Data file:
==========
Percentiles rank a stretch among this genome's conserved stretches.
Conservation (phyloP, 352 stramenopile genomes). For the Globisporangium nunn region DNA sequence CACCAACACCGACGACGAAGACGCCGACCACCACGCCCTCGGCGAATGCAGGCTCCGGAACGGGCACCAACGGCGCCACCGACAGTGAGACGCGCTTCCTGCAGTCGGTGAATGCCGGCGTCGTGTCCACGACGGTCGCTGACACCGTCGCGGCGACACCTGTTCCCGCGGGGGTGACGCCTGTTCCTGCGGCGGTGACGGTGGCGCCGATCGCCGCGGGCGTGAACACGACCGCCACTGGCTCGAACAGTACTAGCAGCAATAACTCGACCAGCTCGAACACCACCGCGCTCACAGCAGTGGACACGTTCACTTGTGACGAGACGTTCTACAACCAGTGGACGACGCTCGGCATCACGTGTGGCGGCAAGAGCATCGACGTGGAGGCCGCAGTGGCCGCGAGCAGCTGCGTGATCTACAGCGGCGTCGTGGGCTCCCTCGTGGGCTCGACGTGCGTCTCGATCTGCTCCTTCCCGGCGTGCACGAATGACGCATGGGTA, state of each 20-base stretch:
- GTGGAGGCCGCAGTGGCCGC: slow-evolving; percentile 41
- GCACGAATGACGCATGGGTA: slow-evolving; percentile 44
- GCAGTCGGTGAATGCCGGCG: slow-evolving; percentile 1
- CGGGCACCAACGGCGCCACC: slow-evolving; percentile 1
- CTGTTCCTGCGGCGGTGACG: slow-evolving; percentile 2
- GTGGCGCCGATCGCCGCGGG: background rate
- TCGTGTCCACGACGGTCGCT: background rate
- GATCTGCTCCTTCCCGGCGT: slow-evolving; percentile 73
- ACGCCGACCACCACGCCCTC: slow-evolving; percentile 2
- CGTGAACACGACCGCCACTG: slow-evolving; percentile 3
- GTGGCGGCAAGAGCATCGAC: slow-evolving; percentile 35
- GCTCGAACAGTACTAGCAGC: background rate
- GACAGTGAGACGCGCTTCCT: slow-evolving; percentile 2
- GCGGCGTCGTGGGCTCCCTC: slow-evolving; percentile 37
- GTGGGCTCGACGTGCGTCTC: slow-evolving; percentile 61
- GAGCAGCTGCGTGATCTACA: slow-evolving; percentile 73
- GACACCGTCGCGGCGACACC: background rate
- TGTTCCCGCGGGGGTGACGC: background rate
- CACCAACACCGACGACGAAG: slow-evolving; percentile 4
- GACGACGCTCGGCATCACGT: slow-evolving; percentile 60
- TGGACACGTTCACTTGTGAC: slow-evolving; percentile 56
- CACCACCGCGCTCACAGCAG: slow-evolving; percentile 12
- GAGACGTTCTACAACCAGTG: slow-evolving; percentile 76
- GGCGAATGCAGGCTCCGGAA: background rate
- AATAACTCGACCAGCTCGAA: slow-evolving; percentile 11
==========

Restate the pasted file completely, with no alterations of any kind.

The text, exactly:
Percentiles rank a stretch among this genome's conserved stretches.
Conservation (phyloP, 352 stramenopile genomes). For the Globisporangium nunn region DNA sequence CACCAACACCGACGACGAAGACGCCGACCACCACGCCCTCGGCGAATGCAGGCTCCGGAACGGGCACCAACGGCGCCACCGACAGTGAGACGCGCTTCCTGCAGTCGGTGAATGCCGGCGTCGTGTCCACGACGGTCGCTGACACCGTCGCGGCGACACCTGTTCCCGCGGGGGTGACGCCTGTTCCTGCGGCGGTGACGGTGGCGCCGATCGCCGCGGGCGTGAACACGACCGCCACTGGCTCGAACAGTACTAGCAGCAATAACTCGACCAGCTCGAACACCACCGCGCTCACAGCAGTGGACACGTTCACTTGTGACGAGACGTTCTACAACCAGTGGACGACGCTCGGCATCACGTGTGGCGGCAAGAGCATCGACGTGGAGGCCGCAGTGGCCGCGAGCAGCTGCGTGATCTACAGCGGCGTCGTGGGCTCCCTCGTGGGCTCGACGTGCGTCTCGATCTGCTCCTTCCCGGCGTGCACGAATGACGCATGGGTA, state of each 20-base stretch:
- GTGGAGGCCGCAGTGGCCGC: slow-evolving; percentile 41
- GCACGAATGACGCATGGGTA: slow-evolving; percentile 44
- GCAGTCGGTGAATGCCGGCG: slow-evolving; percentile 1
- CGGGCACCAACGGCGCCACC: slow-evolving; percentile 1
- CTGTTCCTGCGGCGGTGACG: slow-evolving; percentile 2
- GTGGCGCCGATCGCCGCGGG: background rate
- TCGTGTCCACGACGGTCGCT: background rate
- GATCTGCTCCTTCCCGGCGT: slow-evolving; percentile 73
- ACGCCGACCACCACGCCCTC: slow-evolving; percentile 2
- CGTGAACACGACCGCCACTG: slow-evolving; percentile 3
- GTGGCGGCAAGAGCATCGAC: slow-evolving; percentile 35
- GCTCGAACAGTACTAGCAGC: background rate
- GACAGTGAGACGCGCTTCCT: slow-evolving; percentile 2
- GCGGCGTCGTGGGCTCCCTC: slow-evolving; percentile 37
- GTGGGCTCGACGTGCGTCTC: slow-evolving; percentile 61
- GAGCAGCTGCGTGATCTACA: slow-evolving; percentile 73
- GACACCGTCGCGGCGACACC: background rate
- TGTTCCCGCGGGGGTGACGC: background rate
- CACCAACACCGACGACGAAG: slow-evolving; percentile 4
- GACGACGCTCGGCATCACGT: slow-evolving; percentile 60
- TGGACACGTTCACTTGTGAC: slow-evolving; percentile 56
- CACCACCGCGCTCACAGCAG: slow-evolving; percentile 12
- GAGACGTTCTACAACCAGTG: slow-evolving; percentile 76
- GGCGAATGCAGGCTCCGGAA: background rate
- AATAACTCGACCAGCTCGAA: slow-evolving; percentile 11